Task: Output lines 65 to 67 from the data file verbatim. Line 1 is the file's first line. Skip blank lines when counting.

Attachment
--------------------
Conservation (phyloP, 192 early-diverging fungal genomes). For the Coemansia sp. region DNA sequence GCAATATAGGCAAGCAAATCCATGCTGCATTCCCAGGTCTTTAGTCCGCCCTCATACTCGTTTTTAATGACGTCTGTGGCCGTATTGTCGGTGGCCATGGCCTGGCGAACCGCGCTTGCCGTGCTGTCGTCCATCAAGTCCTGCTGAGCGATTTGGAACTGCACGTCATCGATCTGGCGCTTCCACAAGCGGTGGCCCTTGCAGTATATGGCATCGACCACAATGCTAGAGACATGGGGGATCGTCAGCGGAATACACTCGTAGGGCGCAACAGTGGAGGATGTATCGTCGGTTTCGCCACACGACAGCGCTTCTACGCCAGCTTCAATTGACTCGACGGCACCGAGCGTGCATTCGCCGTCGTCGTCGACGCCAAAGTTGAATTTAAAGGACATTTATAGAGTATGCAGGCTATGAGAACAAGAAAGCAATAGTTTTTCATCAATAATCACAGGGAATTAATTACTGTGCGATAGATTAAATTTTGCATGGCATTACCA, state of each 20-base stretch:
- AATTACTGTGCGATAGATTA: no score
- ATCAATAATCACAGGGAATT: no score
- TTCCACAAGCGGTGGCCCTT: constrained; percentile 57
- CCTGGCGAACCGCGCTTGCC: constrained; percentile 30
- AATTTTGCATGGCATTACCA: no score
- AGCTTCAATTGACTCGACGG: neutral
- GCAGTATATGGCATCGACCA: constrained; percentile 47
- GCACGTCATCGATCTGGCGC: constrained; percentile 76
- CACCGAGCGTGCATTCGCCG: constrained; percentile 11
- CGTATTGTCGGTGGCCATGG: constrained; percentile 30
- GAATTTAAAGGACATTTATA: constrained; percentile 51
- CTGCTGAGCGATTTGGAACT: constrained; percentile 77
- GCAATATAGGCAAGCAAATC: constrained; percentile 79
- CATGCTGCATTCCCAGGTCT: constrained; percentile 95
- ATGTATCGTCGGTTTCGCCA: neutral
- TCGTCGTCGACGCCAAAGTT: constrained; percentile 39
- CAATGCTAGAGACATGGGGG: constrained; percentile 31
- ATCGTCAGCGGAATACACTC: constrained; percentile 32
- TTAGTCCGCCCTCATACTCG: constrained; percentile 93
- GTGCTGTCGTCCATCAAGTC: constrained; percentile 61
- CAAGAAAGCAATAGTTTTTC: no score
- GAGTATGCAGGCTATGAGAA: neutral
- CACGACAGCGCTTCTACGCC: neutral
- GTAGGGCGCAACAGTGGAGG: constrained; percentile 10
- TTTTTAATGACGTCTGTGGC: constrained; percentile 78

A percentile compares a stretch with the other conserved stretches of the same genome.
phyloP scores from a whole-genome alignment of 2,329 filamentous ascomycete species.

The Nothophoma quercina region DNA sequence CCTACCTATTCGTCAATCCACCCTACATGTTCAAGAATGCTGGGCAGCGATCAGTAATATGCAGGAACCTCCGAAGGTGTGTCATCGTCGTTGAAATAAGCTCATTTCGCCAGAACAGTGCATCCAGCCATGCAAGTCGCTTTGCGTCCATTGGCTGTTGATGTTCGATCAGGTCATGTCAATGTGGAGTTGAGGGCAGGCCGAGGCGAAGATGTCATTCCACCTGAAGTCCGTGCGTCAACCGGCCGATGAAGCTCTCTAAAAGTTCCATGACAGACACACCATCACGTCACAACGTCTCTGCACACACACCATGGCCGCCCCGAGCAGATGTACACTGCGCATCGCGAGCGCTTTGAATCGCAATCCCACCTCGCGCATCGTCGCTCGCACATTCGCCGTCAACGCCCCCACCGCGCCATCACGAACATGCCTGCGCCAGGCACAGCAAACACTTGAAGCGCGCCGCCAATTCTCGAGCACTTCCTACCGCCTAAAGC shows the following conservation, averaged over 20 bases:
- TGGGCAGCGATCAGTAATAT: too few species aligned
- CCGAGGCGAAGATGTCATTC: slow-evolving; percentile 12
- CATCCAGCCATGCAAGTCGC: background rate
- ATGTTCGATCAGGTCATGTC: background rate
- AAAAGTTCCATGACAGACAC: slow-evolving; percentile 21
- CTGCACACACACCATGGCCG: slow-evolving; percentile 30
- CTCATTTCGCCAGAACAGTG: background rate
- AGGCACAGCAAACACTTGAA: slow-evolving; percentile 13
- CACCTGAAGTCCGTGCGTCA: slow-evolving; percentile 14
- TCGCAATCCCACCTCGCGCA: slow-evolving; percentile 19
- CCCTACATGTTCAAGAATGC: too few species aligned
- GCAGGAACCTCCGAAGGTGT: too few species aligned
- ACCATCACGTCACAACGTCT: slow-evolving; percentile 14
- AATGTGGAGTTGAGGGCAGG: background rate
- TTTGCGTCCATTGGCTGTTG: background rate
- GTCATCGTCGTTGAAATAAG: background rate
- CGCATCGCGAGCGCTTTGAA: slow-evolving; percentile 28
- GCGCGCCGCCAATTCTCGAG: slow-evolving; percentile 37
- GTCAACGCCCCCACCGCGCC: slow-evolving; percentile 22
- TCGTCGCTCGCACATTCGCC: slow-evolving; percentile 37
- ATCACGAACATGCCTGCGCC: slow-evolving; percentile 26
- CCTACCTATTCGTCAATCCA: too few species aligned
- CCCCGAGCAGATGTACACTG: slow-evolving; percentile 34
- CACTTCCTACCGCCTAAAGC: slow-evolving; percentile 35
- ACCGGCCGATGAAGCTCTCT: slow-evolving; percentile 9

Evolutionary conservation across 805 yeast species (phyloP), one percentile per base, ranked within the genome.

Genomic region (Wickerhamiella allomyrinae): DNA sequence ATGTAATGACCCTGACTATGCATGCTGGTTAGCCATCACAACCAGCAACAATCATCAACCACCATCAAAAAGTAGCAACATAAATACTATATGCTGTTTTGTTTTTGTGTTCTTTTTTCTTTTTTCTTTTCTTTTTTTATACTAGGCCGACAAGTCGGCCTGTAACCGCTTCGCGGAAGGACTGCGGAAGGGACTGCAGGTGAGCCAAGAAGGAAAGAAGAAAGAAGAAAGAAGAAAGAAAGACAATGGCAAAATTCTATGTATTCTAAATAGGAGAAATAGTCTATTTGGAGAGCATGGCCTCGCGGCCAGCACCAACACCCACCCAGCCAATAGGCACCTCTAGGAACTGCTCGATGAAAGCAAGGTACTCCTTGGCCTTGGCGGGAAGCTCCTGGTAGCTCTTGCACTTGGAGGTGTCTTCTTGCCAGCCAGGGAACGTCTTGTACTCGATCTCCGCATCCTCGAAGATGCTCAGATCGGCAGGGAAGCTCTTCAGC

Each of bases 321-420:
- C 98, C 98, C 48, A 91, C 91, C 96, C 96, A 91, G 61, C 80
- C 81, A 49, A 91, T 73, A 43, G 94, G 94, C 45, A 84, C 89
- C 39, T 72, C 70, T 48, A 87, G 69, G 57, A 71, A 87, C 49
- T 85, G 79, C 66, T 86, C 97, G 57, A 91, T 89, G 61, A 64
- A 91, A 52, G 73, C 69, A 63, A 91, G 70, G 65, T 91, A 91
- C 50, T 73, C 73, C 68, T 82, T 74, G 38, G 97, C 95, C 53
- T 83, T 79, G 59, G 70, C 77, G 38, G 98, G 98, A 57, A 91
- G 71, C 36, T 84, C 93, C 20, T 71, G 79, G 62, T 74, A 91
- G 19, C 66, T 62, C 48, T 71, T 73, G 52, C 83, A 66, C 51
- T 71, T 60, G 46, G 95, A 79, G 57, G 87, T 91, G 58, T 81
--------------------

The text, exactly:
- G 71, C 36, T 84, C 93, C 20, T 71, G 79, G 62, T 74, A 91
- G 19, C 66, T 62, C 48, T 71, T 73, G 52, C 83, A 66, C 51
- T 71, T 60, G 46, G 95, A 79, G 57, G 87, T 91, G 58, T 81